Peter Schickele: A Year in the Catskills

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Editorial Reviews

All Music Guide - James Manheim
Those familiar with composer Peter Schickele's P.D.Q. Bach persona may be aware that he wrote original music as well. Less common is knowledge of what it actually sounds like, and less common still an awareness that it's far from unrelated to the P.D.Q. Bach compositions. An added bonus is that as of 2009, at age 74, Schickele was still at it: the opening "A Year in the Catskills," composed that year, is a delightfully elegant piece of American neo-classicism. Schickele's essential style has remained recognizable through several decades of tonal fashions, and as heard in these wind-ensemble pieces it's often very funny indeed. Quite like in the P.D.Q. Bach pieces, ...
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Editorial Reviews

All Music Guide - James Manheim
Those familiar with composer Peter Schickele's P.D.Q. Bach persona may be aware that he wrote original music as well. Less common is knowledge of what it actually sounds like, and less common still an awareness that it's far from unrelated to the P.D.Q. Bach compositions. An added bonus is that as of 2009, at age 74, Schickele was still at it: the opening "A Year in the Catskills," composed that year, is a delightfully elegant piece of American neo-classicism. Schickele's essential style has remained recognizable through several decades of tonal fashions, and as heard in these wind-ensemble pieces it's often very funny indeed. Quite like in the P.D.Q. Bach pieces, Schickele relies on a combination of rigorous part-writing and unexpected stylistic shifts. He juxatposes Baroque dances with modern popular ones a device not unknown in the P.D.Q. Bach recordings, and his ear for amusing musical pictorialisms is keen: sample the three movements of "What Did You Do Today at Jeffrey's House?" for an idea. The third movement of that work, "Then We Did a Carnival with a Haunted House and Dancing Bears," is also notable for its treatment of the blues, a form very rarely convincingly handled in a classical context: Schickele sticks very close to the basic blues harmonic pattern but displaces both rhythm and texture in the added counterpoint in clever ways. His wind writing is rigorous and even difficult enough to tax the Blair Woodwind Quintet at times. The album is full of other pleasures like the three compact, chromatic-impressionist movements of "Gardens" 1968. Highly recommended despite plain sound from a concert hall at Tennessee's Vanderbilt University, with enthusiastic performances from players associated with that institution.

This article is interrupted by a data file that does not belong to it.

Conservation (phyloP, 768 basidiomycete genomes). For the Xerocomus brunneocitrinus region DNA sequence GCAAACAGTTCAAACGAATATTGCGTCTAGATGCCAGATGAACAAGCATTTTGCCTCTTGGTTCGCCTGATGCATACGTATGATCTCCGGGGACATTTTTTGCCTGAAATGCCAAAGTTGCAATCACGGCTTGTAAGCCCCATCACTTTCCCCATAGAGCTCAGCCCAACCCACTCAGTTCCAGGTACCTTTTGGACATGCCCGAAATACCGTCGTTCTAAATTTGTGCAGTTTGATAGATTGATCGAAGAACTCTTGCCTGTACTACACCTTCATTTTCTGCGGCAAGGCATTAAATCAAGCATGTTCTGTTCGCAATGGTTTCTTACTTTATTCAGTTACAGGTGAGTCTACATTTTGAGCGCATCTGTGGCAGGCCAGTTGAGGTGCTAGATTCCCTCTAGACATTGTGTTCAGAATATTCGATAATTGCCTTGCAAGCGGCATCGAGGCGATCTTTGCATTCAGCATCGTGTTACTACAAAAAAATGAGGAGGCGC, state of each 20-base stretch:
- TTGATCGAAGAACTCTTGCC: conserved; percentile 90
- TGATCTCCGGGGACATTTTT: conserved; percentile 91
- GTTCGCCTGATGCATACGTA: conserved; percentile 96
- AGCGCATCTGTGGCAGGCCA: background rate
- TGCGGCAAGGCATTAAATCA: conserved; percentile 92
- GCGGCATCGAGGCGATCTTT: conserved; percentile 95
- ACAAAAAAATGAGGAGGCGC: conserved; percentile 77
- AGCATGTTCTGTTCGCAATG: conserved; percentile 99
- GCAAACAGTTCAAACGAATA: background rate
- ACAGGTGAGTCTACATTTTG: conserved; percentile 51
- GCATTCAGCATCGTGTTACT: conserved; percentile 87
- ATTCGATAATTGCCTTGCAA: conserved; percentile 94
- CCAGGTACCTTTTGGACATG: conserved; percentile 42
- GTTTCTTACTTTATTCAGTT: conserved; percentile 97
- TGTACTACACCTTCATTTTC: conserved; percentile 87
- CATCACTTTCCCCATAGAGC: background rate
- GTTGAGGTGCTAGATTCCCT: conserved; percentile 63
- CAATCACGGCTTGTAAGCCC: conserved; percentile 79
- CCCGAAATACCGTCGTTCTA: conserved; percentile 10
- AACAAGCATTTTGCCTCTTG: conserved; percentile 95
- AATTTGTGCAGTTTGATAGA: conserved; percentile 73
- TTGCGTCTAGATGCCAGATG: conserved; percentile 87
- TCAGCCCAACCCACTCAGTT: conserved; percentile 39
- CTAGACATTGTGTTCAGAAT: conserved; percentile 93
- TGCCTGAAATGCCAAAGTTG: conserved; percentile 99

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Product Details

  • Release Date: 8/30/2011
  • Label: Naxos American
  • UPC: 636943968727
  • Catalog Number: 8559687
  • Sales rank: 153,481

Album Credits

Performance Credits
Blair Woodwind Quintet Primary Artist
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Sort by: Showing 1 Customer Reviews
  • Posted January 5, 2012

    Fun New Music

    Peter Schickele, better known to many for his satirical character PDQ Bach, is also an interesting composer. On this recording, the Blair Woodwind Quintet chose him to compose a new work as part of the Blair Commissioning Project, and the five movement work “A Year In The Catskills” is the result. The first movement (“Spring: Fantasy”) is rather pastoral and evocative of an early morning in the mountains. Schickele’s backgrouns as a bassoonist makes him a solid choice for a work for this ensemble, as he understands the need to blend the various instruments while allowing each to play off of the other. This first movement sets the positive tone for the rest of the piece. The second movement (“Summer: Imitations”) is essentially a series of canons that provide a pleasant imitative texture. The third movement (“Fall: Variations”) is based on a bass line from Bach’s Goldberg Variations, while the fourth movement provides an opportunity for the Oboe and Clarinet to shine. The last movement (“Finale: Fast Driving”) is a rather jazzy affair that brings the piece to a light-hearted close.

    About the other works on the recording: “Gardens” has a rather somber and unusual feel, particularly given the fact that it is for oboe and piano; “What Did You Do Today At Jeffrey’s House?” has a jazzy somewhat Vince Guaraldi-like feel (with some boogie-woogie in the 3rd movement!), and is intended to be a series of memory pieces from the composer’s experience with a childhood friend; “Dream Dances” contrasts various Baroque dance melodies with more modern dances; and finally, “Diversions” is evocative of some of the daily diversions in our lives today, namely “Bath”, “Billiards”, and “Bar” – the names of each of the three movements.

    The liner notes are in extremely small print, but provide some decent background on the various pieces, the composer, and the performers. Overall, this is a pleasing disc and I’m pleased to have it in my collection..

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